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Effectiveness of a cognitive behaviour therapy self-help programme for smokers in London, UK.

15 Aug

Catherine Sykes and David Marks of Middlesex University in London, in an attempt to see what might reduce smoking among economically disadvantaged, heavy smokers, studied 260 smokers in this randomized, controlled clinical study. 131 subjects were randomly assigned to a cognitive behavioral program (called QFL, or Quit for Life), where they were taught in one hour how to be vigilant around their internal rationalizing to smoke, and to how use guided imagery, relaxation and meditation. After 7-10 days of smoking reduction, they quit and move into a 3-month relapse prevention program over 3 months time. Nicotine replacement therapy is optional (but not free), and was used by an insignificant minority of participants. Subjects are advised that quitting is not a matter of will power but of self-efficacy. 129 subjects were placed in the control condition, a program called SSME (Stopping Smoking Made Easier), which consists of a leaflet or audiotape telling people how to quit, offering facts and figures, and advice around picking a date to stop cold turkey, using will power, getting support from family and friends, arranging for a self-administered reward system after a successful first day, week and month; and to call the "Quitline" if further help is needed. Here too nicotine replacement therapy was optional, and again used only by a small minority of subjects. At the 6-month follow-up, 21 (17.2%) of the 122 participants receiving CBT and relaxation therapy were abstinent and 14 (11.5%) had reduced cigarette consumption by at least 25% of their pre-treatment level. On the other hand, only six (5.6%) of 107 participants in the control group were abstinent and none had reduced consumption. This was in spite of the fact that amount of contact with the program was the same, and use of nicotine replacement therapy was the same. The study concludes that cognitive behavioral and relaxation therapy is more effective than health education advice in helping smokers quit. Smokers need more than information; they need the skills and techniques to enable them to control the psychological processes that underly smoking.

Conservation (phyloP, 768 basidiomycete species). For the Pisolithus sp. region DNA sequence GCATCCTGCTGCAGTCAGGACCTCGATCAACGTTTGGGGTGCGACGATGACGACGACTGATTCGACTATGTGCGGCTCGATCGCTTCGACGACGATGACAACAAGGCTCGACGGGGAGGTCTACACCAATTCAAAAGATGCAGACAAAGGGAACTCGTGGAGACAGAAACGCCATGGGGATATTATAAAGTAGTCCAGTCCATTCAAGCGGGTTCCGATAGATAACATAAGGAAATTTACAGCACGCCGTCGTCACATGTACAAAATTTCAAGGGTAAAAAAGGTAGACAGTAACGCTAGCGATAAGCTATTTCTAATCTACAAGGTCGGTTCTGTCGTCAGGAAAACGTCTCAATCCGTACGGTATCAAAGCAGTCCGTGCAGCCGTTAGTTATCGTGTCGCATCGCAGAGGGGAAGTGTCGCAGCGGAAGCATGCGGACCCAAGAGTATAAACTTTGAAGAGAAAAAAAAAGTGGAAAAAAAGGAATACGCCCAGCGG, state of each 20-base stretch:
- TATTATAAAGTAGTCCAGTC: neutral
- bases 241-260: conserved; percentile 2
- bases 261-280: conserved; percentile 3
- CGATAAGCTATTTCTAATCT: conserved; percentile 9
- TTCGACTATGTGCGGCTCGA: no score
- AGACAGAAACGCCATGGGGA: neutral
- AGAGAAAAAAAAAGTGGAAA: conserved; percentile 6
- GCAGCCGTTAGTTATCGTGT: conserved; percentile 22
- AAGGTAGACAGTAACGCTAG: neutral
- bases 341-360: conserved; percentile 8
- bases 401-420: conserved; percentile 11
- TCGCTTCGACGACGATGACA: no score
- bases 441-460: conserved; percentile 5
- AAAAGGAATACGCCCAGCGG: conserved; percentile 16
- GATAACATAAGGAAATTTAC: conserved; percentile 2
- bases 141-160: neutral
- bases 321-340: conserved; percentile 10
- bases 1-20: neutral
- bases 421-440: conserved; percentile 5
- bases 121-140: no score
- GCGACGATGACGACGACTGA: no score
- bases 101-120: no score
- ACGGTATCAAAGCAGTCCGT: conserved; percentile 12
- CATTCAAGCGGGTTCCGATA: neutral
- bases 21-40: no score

Citation: Sykes, Catherine and Marks, David. Effectiveness of a cognitive behaviour therapy self-help programme for smokers in London, UK. Health Promotion International 2001 Sep;16(3):255-60.

Belleruth Naparstek

Psychotherapist, author and guided imagery pioneer Belleruth Naparstek is the creator of the popular Health Journeys guided imagery audio series. Her latest book on imagery and posttraumatic stress, Invisible Heroes: Survivors of Trauma and How They Heal (Bantam Dell), won the Spirituality & Health Top 50 Books Award